With the deadline approaching for individuals to renew healthcare plans purchased on HealthCare.gov, Aetna has begun to see a surge in customers for 2015, the insurer's new president said on Thursday during a meeting with analysts and investors.
HealthCare.gov has a Dec. 15 deadline for individuals to renew their 2014 plans or select new ones before it will automatically re-enroll them for next year. Enrollment for individual plans is open until Feb. 15, which were created under the 2010 Affordable Care Act, often called Obamacare.
Karen Rohan, whose appointment was announced earlier this month, said that the company expects a surge in enrollment over the next few days and that it was "starting to see" that already. Aetna sells these plans in 17 states.
For each of the first two weeks, HC.gov has reported that the total QHP enrollments to data are split roughly evenly between new enrollees and renewals, which I find rather interesting; I was figuring that the early days would skew more heavily towards renewals, perhaps by a 2:1 or 3:1 ratio.
Part of this could simply be different states cancelling each other out--after all, all enrollees in both Nevada and Oregon, which were shifted over to HC.gov this year, are being categorized as "new" since the enrollees had to start over again; between the two states, that's up to around 110,000 current enrollees who would be listed as "new" even if they were re-enrolling...so it's possible that there are other states with a higher "renewal" ratio which is cancelling those two out.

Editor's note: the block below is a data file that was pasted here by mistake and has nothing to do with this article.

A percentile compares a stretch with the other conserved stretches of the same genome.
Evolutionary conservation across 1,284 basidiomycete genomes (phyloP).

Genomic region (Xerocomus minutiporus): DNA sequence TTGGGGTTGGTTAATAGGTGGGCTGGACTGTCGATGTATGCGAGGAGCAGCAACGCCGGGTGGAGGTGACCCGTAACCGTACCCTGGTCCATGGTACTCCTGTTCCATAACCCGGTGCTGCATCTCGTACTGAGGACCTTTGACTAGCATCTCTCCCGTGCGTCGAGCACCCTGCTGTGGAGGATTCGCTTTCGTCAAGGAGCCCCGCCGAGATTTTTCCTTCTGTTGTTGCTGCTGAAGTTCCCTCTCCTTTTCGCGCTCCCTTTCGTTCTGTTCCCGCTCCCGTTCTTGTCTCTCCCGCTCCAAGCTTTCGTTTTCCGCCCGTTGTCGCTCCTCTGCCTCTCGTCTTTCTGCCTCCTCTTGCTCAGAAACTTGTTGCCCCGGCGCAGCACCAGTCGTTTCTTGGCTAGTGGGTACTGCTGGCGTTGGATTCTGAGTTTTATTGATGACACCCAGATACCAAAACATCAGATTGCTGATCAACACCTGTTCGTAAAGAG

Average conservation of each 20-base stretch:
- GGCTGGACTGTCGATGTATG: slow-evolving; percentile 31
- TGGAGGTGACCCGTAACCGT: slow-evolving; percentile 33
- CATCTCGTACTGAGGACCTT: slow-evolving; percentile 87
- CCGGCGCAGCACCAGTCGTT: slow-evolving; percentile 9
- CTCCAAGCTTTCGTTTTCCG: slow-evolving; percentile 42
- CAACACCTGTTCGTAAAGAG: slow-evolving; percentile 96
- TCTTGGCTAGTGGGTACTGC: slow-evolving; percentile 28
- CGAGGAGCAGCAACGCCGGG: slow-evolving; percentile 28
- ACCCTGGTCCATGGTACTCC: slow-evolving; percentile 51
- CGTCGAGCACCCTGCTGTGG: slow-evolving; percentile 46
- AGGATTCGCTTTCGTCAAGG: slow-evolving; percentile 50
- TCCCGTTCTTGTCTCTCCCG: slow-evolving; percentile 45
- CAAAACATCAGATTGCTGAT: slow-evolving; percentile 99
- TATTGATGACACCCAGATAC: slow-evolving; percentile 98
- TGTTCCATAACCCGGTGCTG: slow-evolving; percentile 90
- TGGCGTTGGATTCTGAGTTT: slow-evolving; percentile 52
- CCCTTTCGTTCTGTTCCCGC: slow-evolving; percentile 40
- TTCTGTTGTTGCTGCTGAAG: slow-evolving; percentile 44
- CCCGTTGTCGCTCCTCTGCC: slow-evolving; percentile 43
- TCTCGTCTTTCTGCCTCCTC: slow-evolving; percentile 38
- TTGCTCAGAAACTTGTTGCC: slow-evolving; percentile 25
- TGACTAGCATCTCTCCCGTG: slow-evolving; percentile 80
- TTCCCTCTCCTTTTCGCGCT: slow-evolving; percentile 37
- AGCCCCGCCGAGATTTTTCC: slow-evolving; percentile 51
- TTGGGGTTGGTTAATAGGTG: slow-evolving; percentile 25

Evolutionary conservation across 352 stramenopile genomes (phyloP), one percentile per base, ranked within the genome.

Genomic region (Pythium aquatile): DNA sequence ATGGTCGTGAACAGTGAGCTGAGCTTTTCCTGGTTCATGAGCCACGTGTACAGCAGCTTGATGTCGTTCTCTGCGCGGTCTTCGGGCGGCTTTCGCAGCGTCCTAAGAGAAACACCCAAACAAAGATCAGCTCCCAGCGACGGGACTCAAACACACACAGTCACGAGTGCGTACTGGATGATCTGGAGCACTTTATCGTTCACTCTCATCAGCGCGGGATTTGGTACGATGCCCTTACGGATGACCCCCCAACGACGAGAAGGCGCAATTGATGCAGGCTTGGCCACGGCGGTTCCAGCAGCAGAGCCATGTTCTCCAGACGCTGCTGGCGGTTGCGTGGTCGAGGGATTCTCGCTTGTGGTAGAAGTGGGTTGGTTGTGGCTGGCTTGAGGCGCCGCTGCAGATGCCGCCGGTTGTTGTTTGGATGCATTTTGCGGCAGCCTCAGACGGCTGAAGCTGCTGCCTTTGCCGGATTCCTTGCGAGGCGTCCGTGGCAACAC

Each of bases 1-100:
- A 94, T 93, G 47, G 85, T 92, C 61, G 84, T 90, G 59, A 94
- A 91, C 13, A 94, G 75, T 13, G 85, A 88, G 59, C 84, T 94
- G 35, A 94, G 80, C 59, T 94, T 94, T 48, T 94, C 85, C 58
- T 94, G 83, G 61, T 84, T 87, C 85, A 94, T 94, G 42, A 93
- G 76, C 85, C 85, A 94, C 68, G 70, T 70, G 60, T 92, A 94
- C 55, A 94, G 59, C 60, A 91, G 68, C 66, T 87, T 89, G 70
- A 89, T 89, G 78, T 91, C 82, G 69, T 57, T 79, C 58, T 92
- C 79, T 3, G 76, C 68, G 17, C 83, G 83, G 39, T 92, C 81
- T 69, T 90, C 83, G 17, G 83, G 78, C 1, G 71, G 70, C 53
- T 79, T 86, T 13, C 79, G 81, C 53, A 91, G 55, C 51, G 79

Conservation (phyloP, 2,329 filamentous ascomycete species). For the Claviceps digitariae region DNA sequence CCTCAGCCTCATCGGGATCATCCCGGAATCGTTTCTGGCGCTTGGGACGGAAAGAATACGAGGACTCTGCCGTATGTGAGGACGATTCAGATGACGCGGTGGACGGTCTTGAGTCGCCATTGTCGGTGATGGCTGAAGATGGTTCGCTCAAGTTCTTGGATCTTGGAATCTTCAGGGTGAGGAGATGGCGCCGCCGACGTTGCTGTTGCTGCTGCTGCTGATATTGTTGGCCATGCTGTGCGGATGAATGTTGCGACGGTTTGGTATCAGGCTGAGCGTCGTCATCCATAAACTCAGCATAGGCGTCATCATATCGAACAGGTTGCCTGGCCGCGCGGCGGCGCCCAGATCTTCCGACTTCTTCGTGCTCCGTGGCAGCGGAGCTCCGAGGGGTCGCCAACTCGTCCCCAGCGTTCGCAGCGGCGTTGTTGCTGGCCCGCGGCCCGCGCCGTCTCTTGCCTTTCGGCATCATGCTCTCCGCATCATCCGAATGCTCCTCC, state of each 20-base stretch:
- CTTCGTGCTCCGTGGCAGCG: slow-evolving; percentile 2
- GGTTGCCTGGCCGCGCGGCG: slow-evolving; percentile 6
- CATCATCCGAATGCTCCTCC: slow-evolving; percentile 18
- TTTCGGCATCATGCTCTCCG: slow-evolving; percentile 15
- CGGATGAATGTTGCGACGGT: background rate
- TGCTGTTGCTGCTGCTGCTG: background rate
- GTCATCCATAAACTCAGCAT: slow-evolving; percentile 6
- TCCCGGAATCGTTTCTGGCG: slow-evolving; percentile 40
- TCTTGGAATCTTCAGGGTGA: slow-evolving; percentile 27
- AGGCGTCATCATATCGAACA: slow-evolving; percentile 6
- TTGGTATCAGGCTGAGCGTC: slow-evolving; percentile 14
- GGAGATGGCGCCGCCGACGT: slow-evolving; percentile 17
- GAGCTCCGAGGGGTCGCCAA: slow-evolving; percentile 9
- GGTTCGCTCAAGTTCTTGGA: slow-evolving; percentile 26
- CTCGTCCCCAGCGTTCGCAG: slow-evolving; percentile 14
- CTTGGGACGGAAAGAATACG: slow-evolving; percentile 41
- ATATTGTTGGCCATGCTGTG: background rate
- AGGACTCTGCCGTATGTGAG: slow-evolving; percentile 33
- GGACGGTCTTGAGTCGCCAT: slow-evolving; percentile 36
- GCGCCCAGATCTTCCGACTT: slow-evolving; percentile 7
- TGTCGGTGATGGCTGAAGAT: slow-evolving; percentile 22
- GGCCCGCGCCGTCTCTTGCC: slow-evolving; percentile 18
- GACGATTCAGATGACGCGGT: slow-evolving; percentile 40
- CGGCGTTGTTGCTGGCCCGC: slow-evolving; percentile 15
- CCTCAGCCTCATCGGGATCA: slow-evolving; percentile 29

NOTE: I've decided to make "Short Cuts" the standard name for ACA-related stories which are interesting but which I just don't have time to do full write-ups on. I've also given up on trying to cram the headlines of each story into the blog entry title.
ObamaCare outreach campaigns across the country are diving deeper into the hard-to-reach uninsured populations such as rural areas with hopes of driving up enrollment in its second year, several state directors said Wednesday.
“We have a much better sense because of data from the federal government on where are the uninsured,” Ryan Barker, vice president of health policy for the Missouri Foundation for Health, said in a conference call hosted by Families USA.
The Michigan Primary Care Association said it is trying to “fill the gaps” of health insurance coverage by relocating a majority of its staff to rural, less-populated areas.